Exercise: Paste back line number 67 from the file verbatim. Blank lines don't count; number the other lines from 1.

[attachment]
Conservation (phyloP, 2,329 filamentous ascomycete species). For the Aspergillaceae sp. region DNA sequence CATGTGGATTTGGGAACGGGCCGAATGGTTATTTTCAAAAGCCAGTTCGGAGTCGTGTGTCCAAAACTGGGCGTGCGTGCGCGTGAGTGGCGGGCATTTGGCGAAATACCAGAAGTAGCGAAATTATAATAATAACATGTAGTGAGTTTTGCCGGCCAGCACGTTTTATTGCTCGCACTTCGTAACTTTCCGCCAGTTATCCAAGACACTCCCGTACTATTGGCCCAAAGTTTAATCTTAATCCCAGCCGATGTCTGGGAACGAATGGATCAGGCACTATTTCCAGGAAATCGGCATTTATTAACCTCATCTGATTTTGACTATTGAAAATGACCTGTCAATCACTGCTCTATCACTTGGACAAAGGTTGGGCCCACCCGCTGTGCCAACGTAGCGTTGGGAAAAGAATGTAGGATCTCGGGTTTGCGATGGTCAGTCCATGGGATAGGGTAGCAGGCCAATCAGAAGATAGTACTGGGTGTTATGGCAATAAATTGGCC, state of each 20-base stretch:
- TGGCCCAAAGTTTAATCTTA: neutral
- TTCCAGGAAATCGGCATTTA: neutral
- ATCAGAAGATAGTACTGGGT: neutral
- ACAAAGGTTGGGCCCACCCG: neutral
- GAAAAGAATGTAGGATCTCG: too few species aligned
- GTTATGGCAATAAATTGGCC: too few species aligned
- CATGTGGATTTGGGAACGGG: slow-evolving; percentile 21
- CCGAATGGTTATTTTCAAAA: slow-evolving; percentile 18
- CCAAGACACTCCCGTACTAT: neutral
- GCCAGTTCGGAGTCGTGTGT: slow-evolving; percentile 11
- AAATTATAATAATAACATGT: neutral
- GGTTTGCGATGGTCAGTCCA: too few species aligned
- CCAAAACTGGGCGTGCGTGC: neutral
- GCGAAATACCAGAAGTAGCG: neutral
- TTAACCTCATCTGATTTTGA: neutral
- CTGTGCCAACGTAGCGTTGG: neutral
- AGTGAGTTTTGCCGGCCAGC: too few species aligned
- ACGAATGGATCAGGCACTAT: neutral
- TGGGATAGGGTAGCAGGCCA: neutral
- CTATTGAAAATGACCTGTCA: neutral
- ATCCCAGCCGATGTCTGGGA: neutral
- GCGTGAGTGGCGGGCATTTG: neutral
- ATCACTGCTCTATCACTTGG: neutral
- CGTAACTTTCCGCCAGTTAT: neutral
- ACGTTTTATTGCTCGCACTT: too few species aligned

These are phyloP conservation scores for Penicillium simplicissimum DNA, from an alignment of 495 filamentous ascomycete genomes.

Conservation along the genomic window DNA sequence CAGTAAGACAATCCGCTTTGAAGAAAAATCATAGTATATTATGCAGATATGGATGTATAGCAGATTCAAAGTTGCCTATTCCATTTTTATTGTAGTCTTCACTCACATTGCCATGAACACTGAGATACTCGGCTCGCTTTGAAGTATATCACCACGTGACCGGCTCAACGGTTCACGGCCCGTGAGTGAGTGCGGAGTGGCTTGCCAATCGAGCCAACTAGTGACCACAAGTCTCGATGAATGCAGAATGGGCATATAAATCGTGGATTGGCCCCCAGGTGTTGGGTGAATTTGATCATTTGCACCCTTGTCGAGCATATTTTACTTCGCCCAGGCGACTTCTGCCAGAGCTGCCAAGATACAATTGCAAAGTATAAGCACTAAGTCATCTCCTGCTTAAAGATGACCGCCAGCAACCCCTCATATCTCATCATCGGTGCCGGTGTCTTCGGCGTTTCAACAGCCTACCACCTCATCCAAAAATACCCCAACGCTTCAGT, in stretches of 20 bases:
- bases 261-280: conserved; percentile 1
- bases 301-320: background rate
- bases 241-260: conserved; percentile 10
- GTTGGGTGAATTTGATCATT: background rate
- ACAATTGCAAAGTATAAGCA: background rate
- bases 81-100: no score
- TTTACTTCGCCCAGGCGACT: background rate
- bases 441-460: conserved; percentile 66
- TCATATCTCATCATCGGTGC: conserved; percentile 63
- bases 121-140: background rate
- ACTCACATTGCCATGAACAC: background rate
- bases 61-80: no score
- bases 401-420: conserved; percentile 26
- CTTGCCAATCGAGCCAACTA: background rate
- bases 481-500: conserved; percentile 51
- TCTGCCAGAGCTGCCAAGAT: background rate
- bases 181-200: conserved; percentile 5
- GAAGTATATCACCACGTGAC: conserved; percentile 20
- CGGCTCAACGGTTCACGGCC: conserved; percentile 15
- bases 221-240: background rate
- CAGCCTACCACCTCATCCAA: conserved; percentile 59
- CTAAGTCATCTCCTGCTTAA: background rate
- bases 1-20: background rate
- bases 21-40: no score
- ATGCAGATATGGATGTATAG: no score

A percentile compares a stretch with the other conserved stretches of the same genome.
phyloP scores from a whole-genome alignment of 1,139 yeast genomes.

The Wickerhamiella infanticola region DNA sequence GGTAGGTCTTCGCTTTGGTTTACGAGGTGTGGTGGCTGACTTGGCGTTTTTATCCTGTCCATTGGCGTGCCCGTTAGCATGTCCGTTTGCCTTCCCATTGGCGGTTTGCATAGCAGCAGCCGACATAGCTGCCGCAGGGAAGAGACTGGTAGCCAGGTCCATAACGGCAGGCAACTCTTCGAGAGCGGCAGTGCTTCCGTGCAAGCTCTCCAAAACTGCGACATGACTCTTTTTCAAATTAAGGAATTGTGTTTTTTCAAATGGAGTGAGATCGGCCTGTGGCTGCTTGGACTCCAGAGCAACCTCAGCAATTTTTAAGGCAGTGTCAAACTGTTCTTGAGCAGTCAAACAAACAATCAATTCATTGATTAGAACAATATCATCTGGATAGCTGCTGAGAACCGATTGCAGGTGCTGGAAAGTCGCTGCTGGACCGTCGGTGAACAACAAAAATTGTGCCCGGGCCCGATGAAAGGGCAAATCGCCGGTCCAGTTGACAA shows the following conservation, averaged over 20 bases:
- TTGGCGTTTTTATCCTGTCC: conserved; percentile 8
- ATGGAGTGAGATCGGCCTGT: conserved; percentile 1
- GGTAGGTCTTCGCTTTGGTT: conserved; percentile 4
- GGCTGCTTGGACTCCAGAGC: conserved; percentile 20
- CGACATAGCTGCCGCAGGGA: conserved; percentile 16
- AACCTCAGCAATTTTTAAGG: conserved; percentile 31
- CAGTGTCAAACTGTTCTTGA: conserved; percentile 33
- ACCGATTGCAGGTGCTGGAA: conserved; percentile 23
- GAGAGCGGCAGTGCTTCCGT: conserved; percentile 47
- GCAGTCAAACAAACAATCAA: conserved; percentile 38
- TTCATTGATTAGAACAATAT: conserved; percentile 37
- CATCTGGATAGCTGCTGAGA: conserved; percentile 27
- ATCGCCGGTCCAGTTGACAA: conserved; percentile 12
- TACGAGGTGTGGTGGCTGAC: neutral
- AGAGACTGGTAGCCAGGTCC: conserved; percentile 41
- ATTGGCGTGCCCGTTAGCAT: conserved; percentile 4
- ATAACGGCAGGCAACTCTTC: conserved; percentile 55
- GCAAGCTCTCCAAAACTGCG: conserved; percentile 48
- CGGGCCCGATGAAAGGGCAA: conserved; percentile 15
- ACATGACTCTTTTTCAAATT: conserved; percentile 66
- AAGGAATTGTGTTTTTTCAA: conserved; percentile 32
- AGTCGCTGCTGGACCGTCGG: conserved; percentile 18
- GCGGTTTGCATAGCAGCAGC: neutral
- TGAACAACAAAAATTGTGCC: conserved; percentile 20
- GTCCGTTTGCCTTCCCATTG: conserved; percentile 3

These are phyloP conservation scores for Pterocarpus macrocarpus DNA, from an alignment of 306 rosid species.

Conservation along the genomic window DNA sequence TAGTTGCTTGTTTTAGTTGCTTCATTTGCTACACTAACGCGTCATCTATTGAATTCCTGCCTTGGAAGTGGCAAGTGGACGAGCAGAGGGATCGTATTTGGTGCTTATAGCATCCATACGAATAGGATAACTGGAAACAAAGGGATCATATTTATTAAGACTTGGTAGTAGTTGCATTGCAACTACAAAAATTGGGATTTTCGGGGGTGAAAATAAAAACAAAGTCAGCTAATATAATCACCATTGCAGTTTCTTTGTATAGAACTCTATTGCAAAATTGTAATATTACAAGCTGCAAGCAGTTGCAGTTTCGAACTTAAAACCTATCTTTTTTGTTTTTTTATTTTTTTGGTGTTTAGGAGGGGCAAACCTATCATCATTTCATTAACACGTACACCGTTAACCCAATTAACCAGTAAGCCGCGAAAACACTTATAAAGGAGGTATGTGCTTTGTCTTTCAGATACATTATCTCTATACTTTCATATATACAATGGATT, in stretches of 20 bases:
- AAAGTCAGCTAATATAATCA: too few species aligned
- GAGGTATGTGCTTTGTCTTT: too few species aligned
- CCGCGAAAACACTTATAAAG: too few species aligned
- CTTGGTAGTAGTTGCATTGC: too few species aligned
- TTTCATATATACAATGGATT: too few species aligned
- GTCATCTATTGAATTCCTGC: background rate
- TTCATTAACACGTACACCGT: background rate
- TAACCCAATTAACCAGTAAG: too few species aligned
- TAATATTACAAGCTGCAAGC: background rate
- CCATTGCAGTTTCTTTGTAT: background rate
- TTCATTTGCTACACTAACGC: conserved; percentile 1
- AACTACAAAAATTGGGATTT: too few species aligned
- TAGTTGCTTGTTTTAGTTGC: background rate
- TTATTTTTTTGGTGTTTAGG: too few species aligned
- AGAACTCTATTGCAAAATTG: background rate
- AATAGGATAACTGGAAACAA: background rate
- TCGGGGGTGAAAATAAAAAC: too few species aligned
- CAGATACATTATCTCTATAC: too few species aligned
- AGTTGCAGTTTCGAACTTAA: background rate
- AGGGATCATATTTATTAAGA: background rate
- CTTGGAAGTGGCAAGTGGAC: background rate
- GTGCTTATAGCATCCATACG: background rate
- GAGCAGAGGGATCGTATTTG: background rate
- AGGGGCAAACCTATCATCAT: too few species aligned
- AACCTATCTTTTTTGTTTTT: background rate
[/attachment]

- TTCATTGATTAGAACAATAT: conserved; percentile 37